Such legislation should authorize and incent the use of nature-based solutions as the preferred alternative, where appropriate, across all agencies and appoint an interdisciplinary scientific advisory council consisting of experts in climate science, ecology, forest science, soil science, wildlife biology, environmental economics, and other appropriate disciplines to help establish and inform the use ofnature-based solutions, including:

  • Reenacting comprehensive forest conservation policy to keep forests as forests, protect healthy, intact forests, offset planned or permitted forest losses, protect urban forests.
  • Add more parks, and evaluate and revise the state’s land conservation goal as set forth in Section 23-8 et seq. of the general statutes.
  • Revising existing or promulgating new rules and regulations, establishing systems for NBS and ecosystem service data collection.

Global Climate Solutions Act (Negative Emissions)

Connecticut should amend the Global Warming Solutions Act to incorporate “negative emissions.” According to Commissioner Katie Dykes written testimony date March 10, 2023 to the Environment
Committee on Senate Bill No. 11452 (2023): “Negative emission practices and technologies include but are not limited to reforestation and management, wetland management, soil management, and direct air capture.” These techniques not only provide climate change mitigation benefits but can also support critical ecosystem services such as air pollution reduction, biodiversity protection, and water filtration.

Often referred to as carbon capture and storage, these approaches – both bio-based and technology-based – are critical components in most IPCC pathways that keep global warming to below 1.5°C.

Incorporating negative emissions into Connecticut’s Global Warming Solutions Act while also adding a net zero emissions target for 2050 will realign Connecticut with the latest science and will support Connecticut’s ability to identify the most cost-effective path to a decarbonized economy.

Natural and working lands provide tremendous negative emissions benefits to Connecticut as our climate changes. Numerous scientific reports through various models have documented carbon and other greenhouse gas pollutants sequestered or absorbed and stored underground in soil, roots, and above ground in tree trunks and branches. Avoiding the deforestation or development of natural and working lands is the most effective means of maintaining and enhancing the “negative emission” benefits of this landscape type.

Posted Feb 13, 2020
Updates to the General Permit for the Discharge of Stormwater and Dewatering Wastewaters from Construction Activities

A draft of the General Permit for the Discharge of Stormwater and Dewatering Wastewaters from Construction Activities was out for public comment in early January and contains special conditions for Solar Arrays (Read to the notice).

Comments are due Tuesday February 18, 2020. We don’t want to miss this opportunity to ensure that our valuable and necessary renewable energy projects do not continue to cause unintended environmental harm. Particularly in the realm of water quality.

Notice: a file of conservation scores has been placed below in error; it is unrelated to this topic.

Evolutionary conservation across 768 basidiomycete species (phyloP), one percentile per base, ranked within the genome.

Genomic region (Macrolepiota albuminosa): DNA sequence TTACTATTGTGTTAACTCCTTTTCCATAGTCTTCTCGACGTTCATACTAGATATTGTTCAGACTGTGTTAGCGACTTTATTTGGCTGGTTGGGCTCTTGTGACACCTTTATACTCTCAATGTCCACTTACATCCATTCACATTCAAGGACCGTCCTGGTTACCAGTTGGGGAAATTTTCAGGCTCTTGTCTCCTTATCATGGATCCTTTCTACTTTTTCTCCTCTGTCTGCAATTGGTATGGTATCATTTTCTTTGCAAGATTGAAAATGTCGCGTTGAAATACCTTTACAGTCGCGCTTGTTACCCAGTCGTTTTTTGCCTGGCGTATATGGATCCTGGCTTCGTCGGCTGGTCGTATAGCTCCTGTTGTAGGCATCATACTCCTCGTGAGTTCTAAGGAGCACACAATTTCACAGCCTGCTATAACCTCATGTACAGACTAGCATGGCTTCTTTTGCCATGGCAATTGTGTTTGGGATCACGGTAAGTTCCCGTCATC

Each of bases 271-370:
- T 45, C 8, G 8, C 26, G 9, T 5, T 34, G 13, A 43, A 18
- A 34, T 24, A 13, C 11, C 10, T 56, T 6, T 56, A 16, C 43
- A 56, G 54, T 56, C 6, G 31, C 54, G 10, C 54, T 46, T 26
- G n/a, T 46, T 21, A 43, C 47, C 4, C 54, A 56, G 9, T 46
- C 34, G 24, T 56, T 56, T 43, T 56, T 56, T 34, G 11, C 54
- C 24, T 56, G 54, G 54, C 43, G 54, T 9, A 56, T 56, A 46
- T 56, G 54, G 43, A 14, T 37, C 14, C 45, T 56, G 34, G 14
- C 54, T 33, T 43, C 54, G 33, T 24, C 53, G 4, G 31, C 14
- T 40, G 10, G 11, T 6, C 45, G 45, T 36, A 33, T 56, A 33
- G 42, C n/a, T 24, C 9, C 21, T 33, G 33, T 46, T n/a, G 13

Rivers Alliance has submitted comments on the permit (click here to download our comments) and we hope you will weigh in as well if only to reinforce the need to include special conditions for solar arrays due to the fact that:

“… [t]he large amount of impervious surface inherent in the construction of large-scale solar arrays is unlike most other construction activities regulated under the General Permit for the Discharge of Stormwater and Dewatering Wastewaters from Construction Activities and entails challenges not encountered in traditional development projects.”

— From the January 8, 2020 Guidance Regarding Solar Arrays by DEEP

You may submit comments via email to or postal mail to Christopher Stone, P.E.,Water Permitting and Enforcement Division, Bureau of Materials Management and Compliance Assurance, Department of Energy and Environmental Protection, 79 Elm Street, Hartford, CT 06106-5127

Please feel free to reach out to us if you have any questions or concerns.

Rivers Alliance comments on updates to DEEP’s Construction Stormwater Permit

Comments referenced in Rivers Alliance’s comments:

Posted Dec 15, 2019
Sewage Bypasses and Combined Sewer Overflows Dec 13-15, 2019

Below is a map made from CT Department of Energy and Environmental Protection (DEEP) data that shows sewage spills reported to CT DEEP during the storms of 13-15, 2019. If no town names and location symbols appear at first, try refreshing the page. You can zoom in by double-clicking between symbols. If you click on a symbol and the pop-up box is too small to read, try the “enlarge” button in the upper right of the box.

If you click the link above the map, it should open a new, larger page that can be zoomed, adjusted for better viewing, and clicked on for more information.

Sewage Spills Electronically Reported Dec 13-15, 2019